The 67-country Worlds of Journalism Study, fielded in the mid-2010s, found surprising resilience in journalists’ self-understanding as “detached observers and objective bystanders.” These ideals were developed in industrialized western countries and successfully exported to other news cultures “through institutional transfer, training, and education, as well as the diffusion of occupational ideologies.”
According to this vision, journalists aren’t qualified to denounce war criminals; at best, they might clearly explain the established protocols for proscribing warfare.
Professional roles shape collective standards and influence, however imperfectly, practice. Some jobs demand partiality, others even-handedness. But for those in conciliatory roles, such as mediators and therapists, a key demand is non-judgmental listening.
Something similar may apply to responsible journalism.
Just three days after the most devastating attacks on Jews since the Holocaust, it was a reporter for the Israeli newspaper Haaretz who interviewed Gaza residents about Hamas’s invasion and its consequences.
The report conveyed ordinary people’s raw reactions — longing, rage, dread. One woman said that after early reports: “We were ecstatic.… But as the picture became clearer, and I saw that there were Israeli prisoners, I realized that we were in a nightmare, in hell.”
Likewise, an interview in the U.S. magazine Slate relayed the voice of a peace activist “reeling at the images of the brutality” while struggling, as he put it, to balance solidarity with his fellow Jews against the attacks’ historical background.
“This didn’t happen (because) Palestinians are just some terrible other form of human beings,” he said. Rather, they had “endured so much horror and trauma that they’re responding in this case in really, really terrible ways.”
Reports like this include emotive words, but in quotation marks. For reporters to honour their listening role demands a disciplined withholding of judgment that requires, in turn, a restrained lexicon. The hoped-for result: a more deeply informed populace.
Elevating facts as an act of faith
Reporters’ professional duty to mirror what’s being said and done stems from their most foundational duty: meeting communities’ need to know what’s going on. How close is the downtown fire to my kid’s school? Is the furniture factory downsizing? Has mom’s apartment building been bombed?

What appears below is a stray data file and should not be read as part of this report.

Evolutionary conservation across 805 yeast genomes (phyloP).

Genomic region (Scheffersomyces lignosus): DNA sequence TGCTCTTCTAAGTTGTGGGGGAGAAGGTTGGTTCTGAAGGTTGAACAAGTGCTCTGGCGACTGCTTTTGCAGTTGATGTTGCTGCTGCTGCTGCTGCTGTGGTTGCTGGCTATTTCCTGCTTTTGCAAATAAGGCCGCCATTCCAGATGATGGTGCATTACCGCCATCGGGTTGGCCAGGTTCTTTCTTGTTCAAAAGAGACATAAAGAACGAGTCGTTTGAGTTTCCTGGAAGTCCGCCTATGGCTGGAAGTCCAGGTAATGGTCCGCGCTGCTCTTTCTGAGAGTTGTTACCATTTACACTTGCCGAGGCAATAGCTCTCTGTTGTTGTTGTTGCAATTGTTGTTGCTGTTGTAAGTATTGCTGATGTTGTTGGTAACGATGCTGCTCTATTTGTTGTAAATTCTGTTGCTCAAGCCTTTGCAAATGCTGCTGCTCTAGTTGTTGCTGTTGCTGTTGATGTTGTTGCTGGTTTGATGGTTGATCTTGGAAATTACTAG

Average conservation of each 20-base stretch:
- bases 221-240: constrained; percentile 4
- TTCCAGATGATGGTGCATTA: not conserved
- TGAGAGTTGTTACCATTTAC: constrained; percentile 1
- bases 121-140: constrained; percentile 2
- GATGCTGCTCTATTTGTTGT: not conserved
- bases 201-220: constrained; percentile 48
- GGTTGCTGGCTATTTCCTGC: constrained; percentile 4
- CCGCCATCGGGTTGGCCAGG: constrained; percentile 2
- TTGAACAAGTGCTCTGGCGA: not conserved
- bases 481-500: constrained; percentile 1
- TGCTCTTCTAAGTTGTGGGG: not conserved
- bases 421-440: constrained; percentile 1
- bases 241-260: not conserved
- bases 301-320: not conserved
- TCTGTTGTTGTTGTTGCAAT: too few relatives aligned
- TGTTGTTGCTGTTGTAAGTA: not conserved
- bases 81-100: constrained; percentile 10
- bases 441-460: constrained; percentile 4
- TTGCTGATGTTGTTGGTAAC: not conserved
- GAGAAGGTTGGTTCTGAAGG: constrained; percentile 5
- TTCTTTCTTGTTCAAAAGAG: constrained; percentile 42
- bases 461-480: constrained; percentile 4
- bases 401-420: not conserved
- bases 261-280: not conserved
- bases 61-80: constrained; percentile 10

Facts matter locally, nationally, and internationally (see war, above). Constitutional democracies foster autonomous news-gathering through a range of protections that include source confidentiality, libel defences, access to restricted areas and various forms of taxpayer-funded subsidy.
Why? Because these democracies recognize the pursuit and publication of factual information about current affairs (that is, news) to comprise a “public good.”
According to the Reuters Institute at Oxford University, significant numbers of people in many countries remain inclined to trust the news sources they follow, sources often chosen for displaying the decidedly old-fashioned virtues of “balance and impartiality”.
For their part, the most responsible journalists know that their choices of stories, sources and words sometimes deepen innocent people’s wounds. Minimizing harm stands alongside truth-telling amongst journalists’ frequently conflicting principles but making facts plain could carry more weight than that borne by professional diligence.
If so, the enduring draw of unembellished facts could express a collective leap of faith — a gut belief that “reporting things as they are” will ultimately do less harm than good.
And perhaps it will. Perhaps, by expanding the supply of plain truths about human beings’ lives, self-restrained reporters nurture world views that are more expansive and less authoritarian than those fed by prejudices, truisms, and lies.